4. This issue is important, and metro certainly should mitigate excessive sound on rail lines, but it is also often a source of misunderstanding. The orange line bus is a perfect example of how noise concerns in the valley glen area made it what it is; A rather slow running BRT with abysmal signal coordination, major capacity issues, and all the other ways that buses simply don’t work well as backbone lines, because a “train” would have been “loud”. This video is good in that it clarifies the difference between urban rail and more conventional railroad operations. People hear “train” and they think freight. Maybe this will help quell future concerns about noise with new rail projects and not be lead down the same path as the orange line. And this certainly does not mean that metro shouldn’t upgrade the orange line to rail as that is the only real solution to the problems the current orange line has.

  5. This is the great argument for all subway, and I think the residents of Little Tokyo weren’t just thinking of the safety issues or physical impact of the Regional Connector going through their neighborhood, but also NOISE.

    As a supporter of LRT, I had a good friend whose South Pasadena condo was literally right next to the Gold Line ROW. I telling you her front door was 6 paces away, and her living room window overlooked the ROW. We used to watch the very few freights go by and she lived with that and didn’t have any complaints. She and other condo residents were assured by Metro that the noise impact would be minimal and LESS than the freights.

    When Gold Line service began, my good friend and all the residents of the building next to the ROW were FUMING ANGRY. “WE WERE LIED TO,” was what she told me in a VERY loud almost screaming voice to make impact.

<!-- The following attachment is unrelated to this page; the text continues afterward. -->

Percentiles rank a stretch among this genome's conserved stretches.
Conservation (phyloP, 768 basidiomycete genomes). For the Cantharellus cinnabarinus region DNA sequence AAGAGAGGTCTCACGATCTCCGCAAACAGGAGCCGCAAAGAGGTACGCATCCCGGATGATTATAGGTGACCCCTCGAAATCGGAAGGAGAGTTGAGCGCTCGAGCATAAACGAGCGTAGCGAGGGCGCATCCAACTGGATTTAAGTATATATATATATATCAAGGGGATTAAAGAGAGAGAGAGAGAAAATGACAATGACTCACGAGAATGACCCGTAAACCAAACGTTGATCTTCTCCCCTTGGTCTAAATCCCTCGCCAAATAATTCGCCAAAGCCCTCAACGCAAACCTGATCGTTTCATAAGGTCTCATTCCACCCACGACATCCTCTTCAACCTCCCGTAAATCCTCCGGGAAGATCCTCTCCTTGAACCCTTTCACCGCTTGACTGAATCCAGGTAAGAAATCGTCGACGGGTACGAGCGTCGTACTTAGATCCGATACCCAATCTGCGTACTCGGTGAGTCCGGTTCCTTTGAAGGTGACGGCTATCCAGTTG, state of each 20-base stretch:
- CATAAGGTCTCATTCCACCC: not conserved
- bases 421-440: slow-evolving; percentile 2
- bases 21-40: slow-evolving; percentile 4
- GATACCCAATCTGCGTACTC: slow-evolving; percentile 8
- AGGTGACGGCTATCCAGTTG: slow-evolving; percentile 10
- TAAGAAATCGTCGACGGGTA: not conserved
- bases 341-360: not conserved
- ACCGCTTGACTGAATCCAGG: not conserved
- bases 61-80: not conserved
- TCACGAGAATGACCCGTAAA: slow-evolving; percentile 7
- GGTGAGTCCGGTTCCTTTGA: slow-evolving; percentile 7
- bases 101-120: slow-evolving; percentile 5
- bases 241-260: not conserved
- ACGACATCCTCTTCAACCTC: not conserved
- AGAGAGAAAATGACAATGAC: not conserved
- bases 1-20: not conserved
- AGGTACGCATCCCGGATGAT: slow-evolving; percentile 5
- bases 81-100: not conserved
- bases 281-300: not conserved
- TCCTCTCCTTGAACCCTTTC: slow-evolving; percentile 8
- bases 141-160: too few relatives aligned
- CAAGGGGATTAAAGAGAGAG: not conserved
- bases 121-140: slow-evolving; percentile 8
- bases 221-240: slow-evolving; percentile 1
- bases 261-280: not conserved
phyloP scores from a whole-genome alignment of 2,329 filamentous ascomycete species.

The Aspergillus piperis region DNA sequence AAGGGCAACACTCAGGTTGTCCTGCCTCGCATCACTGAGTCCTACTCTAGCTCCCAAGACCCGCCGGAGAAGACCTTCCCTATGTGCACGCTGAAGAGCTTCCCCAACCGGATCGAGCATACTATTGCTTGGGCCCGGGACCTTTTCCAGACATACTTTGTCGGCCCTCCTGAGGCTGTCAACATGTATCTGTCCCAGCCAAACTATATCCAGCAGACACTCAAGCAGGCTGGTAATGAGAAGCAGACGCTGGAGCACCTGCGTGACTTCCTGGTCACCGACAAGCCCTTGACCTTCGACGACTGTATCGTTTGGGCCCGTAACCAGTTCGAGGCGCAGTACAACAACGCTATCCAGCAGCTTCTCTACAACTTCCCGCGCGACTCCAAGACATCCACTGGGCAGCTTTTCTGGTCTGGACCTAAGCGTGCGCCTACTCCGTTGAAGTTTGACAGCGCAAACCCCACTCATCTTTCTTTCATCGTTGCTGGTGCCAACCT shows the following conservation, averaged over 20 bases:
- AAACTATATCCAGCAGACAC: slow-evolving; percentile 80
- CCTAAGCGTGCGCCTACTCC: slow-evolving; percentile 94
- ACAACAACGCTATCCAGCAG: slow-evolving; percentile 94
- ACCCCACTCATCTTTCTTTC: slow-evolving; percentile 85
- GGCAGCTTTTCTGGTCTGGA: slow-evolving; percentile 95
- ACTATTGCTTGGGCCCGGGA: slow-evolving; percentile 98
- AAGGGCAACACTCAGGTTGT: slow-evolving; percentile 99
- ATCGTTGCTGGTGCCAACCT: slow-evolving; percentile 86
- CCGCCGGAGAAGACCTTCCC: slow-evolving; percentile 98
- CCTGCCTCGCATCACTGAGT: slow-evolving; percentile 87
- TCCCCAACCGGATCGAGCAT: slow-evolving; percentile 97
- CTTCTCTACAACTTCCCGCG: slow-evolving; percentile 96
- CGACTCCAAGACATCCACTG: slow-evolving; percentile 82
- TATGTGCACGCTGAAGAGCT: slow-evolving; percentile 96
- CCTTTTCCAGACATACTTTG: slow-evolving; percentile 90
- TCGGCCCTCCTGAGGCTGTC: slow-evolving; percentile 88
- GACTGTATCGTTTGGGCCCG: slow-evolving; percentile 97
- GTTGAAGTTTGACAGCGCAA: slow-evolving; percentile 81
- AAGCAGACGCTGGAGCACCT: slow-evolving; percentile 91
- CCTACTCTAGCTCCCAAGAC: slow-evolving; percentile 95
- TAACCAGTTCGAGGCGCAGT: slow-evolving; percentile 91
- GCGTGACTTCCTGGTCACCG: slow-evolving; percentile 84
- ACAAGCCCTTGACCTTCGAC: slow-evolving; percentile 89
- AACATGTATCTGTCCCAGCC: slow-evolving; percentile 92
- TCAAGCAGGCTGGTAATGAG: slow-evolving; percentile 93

Apparently, something I knew from riding LRT, the noise of the pantograph running along the catenary at higher speeds creates quite a noise. But what really makes the noise objectionable is the frequency of its occurrence, and this is why 1 or 2 freght trains a day were tolerated or altogether missed, depending upon here schedule. But with the noise of an LRT using catenary design several times an hour, it drove them crazy.

    The horns and other noise making safety devices are often mandated by the PUC or required to get insurance, so don’t look for the MTA to be doing much on those fronts as Metro had little or no choice in the matter (MTA LRT vehicles have a variety of electronic horn and bell sounds, but at certain points they are required by either PUC or MTA policy for safety reasons to use the KL5A type of really loud horn sound similar to the real KL5A used by Amtrak and freight trains, especially along the fast moving Blue Line.

    Metro does need to do more, and Metro ought to seriously consider the new technology of using electrical contact BENEATH LRT vehicles instead of catenary. The new technology could be less noisy, but certainly improves the visual impact on a street as it requires no overhead wires (Metrolink started using a muted horn–I don’t know its official designation–some years ago after people complained from all over the system of the blaring KL5A horns at 5AM next to their bedroom windows).

    So, all in favor of the LRT and view the noise as a necessary compromise, but I have great empathy for those who live with the constant noise of LRT and believe Metro needs to do even more. No doubt grade separation solves the problem in many instances and increases speeds, efficiencies that make the line more attractive to more people, but, as we’ve seen, that take money, and if Metro couldn’t build the grade separation at Farmdale that would have solved all the problems there (mostly having to do with safety), don’t look for the MTA to do so elsewhere. More noise to come, it seems.